Six months later, Japan battles long-term tsunami effects

As local economies still struggle in Japan’s coastal towns affected by the March earthquake and tsunami, World Vision focuses on assisting children and revitalizing the crippled fishing industry.

Edited by Shawna Templeton, World Vision U.S. Photo by Kei Itoh, World Vision Japan.
Published September 12, 2011 at 12:00am PDT

Six months after a massive 9.0-magnitude earthquake and ensuing tsunami ravaged Japan’s northeastern coast, impressive recovery has taken place, but survivors are struggling with emotional scars, and local economies are floundering.

“No country would have been able to protect itself against an earthquake and tsunami the scale of which we experienced,” said Mariko Kinai, World Vision’s emergency response director in Japan.

“Six months later, the survivors are still living with uncertainty and hardship. This isn’t something you can recover from quickly.”

Immediate response exceptional, but rebuilding takes time

World Vision began responding in the immediate aftermath of the disaster, and has reached more than 147,000 people with emergency relief supplies and long-term recovery assistance.

“By international disaster response standards, the recovery that has taken place in Japan has been exceptional,” Kinai said. “The progress here shows that preparedness and strong disaster response capacity makes a big difference.

“However, while rebuilding is taking place, survivors battle every day with the physical and psychological effects of the disasters. Besides losing loved ones and having homes washed away, livelihoods have been lost, and rebuilding local economies will be a long-term process.”

Fishing industry still struggling

In the coastal town of Kesennuma, the fishing industry is operating at 20 percent of its normal capacity, and thousands in the local workforce are still without jobs. World Vision is helping replace equipment that was lost in the tsunami, and will also be launching a campaign in local high schools to renew interest in the fishing industry.

After the March earthquake and tsunami, World Vision visited affected schools and distributed supplies to students.“Economic recovery is key,” Kinai said. “By assisting local fishermen with new equipment and supplies, World Vision is able to help jumpstart the industry and promote long-term re-growth. This has a direct benefit to children whose parents are currently out of work.”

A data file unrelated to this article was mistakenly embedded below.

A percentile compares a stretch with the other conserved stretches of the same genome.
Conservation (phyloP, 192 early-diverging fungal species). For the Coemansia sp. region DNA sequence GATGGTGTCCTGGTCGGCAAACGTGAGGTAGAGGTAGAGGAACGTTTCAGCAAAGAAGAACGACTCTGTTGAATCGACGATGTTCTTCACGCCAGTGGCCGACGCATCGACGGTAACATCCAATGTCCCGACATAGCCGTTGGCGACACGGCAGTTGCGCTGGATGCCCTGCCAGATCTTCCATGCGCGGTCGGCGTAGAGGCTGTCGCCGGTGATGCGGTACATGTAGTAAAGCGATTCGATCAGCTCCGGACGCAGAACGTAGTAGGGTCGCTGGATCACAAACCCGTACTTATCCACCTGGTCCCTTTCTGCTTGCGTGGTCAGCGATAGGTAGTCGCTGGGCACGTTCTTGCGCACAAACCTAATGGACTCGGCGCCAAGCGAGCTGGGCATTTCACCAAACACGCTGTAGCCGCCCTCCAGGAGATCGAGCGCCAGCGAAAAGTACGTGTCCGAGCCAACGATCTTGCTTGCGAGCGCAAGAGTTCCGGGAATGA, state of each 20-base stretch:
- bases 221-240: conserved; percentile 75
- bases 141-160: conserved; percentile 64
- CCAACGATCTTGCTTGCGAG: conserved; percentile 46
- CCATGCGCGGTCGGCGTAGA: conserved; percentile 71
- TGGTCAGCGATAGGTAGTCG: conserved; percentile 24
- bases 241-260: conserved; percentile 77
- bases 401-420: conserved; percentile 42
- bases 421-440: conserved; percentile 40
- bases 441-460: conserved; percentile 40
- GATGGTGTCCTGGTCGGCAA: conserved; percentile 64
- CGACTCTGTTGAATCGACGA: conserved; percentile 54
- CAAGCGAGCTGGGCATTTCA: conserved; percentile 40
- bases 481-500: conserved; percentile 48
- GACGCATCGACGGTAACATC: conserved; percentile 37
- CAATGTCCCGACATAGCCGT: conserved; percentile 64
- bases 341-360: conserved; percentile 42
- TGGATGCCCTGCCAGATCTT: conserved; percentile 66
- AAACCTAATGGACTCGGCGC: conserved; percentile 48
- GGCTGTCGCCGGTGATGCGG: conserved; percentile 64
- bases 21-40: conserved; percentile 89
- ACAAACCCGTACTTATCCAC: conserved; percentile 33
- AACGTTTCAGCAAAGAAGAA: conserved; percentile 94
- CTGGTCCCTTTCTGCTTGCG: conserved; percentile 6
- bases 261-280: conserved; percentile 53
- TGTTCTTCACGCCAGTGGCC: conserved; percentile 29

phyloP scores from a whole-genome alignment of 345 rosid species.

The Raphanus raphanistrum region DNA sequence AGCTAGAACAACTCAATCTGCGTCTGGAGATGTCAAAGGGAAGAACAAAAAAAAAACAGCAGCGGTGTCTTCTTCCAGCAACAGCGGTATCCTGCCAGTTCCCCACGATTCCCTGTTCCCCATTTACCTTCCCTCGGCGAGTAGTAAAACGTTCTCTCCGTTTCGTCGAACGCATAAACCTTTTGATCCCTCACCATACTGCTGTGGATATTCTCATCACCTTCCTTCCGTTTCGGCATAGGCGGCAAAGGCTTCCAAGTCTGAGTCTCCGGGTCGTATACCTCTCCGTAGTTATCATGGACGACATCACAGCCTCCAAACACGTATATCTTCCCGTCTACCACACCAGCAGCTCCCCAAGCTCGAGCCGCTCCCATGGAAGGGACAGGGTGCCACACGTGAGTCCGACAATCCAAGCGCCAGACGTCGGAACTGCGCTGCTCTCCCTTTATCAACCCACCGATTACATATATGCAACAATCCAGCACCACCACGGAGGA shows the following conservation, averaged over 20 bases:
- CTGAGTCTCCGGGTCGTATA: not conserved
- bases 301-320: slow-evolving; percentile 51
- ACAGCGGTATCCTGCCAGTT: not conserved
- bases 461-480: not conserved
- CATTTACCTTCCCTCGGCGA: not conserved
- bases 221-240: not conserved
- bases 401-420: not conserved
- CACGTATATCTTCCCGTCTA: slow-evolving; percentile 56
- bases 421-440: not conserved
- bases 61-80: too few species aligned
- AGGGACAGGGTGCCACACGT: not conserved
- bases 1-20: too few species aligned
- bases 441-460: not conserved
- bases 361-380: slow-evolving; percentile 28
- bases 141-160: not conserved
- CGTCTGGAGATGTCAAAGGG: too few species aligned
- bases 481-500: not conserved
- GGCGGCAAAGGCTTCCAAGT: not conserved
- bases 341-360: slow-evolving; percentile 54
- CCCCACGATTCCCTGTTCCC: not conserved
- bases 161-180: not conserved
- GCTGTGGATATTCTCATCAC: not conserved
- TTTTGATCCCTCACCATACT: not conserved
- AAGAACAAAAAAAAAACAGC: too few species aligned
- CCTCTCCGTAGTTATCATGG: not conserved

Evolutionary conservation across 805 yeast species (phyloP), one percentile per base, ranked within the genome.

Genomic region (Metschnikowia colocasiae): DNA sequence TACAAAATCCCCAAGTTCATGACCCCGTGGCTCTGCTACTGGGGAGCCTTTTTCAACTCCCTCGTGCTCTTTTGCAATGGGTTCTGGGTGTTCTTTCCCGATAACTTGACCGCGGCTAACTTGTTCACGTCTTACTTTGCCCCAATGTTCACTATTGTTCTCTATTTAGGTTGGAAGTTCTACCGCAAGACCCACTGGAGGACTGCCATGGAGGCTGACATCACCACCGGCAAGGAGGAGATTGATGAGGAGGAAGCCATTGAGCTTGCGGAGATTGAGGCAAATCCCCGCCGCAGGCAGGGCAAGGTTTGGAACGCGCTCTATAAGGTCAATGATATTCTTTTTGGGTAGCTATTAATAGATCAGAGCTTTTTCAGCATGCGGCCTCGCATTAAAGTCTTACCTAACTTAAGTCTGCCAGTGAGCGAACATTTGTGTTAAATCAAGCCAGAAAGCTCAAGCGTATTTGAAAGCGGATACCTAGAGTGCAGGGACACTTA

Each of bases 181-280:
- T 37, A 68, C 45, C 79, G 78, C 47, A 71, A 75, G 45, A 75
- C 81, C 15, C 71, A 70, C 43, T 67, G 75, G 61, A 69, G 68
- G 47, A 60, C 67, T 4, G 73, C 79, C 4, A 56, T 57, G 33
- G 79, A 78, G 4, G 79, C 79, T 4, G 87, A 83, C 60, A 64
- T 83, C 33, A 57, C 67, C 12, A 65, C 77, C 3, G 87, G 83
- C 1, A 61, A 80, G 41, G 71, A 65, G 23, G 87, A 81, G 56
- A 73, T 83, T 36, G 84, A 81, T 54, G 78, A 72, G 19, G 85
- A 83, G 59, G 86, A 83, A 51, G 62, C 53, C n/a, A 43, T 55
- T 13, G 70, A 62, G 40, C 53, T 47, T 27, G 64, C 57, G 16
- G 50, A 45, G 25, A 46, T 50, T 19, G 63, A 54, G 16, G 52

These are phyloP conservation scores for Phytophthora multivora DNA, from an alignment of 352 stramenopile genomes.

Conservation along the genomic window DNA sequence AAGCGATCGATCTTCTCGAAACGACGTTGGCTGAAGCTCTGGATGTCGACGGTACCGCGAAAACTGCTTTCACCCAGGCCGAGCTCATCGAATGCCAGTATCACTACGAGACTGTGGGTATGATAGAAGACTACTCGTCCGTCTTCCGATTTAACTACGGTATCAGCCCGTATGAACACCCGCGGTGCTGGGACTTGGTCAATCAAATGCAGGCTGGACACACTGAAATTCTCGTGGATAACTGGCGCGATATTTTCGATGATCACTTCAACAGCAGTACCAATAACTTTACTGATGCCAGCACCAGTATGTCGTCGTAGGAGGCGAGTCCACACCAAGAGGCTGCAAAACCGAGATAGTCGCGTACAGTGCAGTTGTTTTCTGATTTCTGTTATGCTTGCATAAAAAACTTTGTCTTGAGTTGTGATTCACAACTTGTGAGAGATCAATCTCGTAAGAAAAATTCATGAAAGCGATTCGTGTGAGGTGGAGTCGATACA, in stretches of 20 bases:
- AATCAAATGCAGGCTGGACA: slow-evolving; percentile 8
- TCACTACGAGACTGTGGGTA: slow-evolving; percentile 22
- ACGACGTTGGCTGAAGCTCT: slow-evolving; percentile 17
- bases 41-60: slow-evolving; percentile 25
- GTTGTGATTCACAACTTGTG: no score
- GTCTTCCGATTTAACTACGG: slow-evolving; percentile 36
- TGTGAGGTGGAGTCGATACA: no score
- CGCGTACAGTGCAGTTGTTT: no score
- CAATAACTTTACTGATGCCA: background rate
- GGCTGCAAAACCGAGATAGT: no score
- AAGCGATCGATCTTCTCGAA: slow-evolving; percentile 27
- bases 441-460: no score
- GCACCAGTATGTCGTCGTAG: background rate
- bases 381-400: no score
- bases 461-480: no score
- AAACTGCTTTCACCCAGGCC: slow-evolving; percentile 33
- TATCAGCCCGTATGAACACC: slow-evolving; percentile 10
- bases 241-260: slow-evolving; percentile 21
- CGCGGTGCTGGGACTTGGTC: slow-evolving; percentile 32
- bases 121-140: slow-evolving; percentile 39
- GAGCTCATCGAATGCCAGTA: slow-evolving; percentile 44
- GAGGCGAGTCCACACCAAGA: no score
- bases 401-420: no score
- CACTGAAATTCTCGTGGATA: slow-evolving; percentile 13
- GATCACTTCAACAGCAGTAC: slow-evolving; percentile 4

The toll on children

World Vision has focused its efforts on Miyagi and Iwate prefectures, two of the hardest-hit areas. We have set up seven Child-Friendly Spaces to give children a chance to recover from the emotional and psychological toll of the disaster. They participate in art therapy and structured activities designed to help them return to a normal, stable environment.

“There have been literally hundreds of aftershocks that make children continuously anxious. After each one, they relive the nightmare of March 11,” Kinai said. As recently as August 18, a 6.8-magnitude earthquake sent tremors through the region.

The second phase of recovery

World Vision has moved into the second phase of its response, which will reach about 100,000 people from July 1, 2011, to June 30, 2012. Our teams will focus on:

  • Community-building within the temporary shelter settlements
  • Installing boreholes, emergency water storage, and solar panels for emergency power in future disasters
  • Helping children recover through Child-Friendly Spaces, and providing school supplies and temporary classrooms
  • Helping revitalize the local fishing industry
  • Providing relief supplies and child-focused support to families who evacuated from Fukushima prefecture

 

Two ways you can help

Pray for continuing recovery in Japan. Pray especially for a full recovery for the fishing industry, which is the sole livelihood for countless families, and for psychological and emotional healing for children.

Make a one-time gift to our Disaster Response Fund. Your donation will help us respond quickly and effectively to sudden-onset humanitarian emergencies around the world, like the earthquake and tsunami in Japan last March.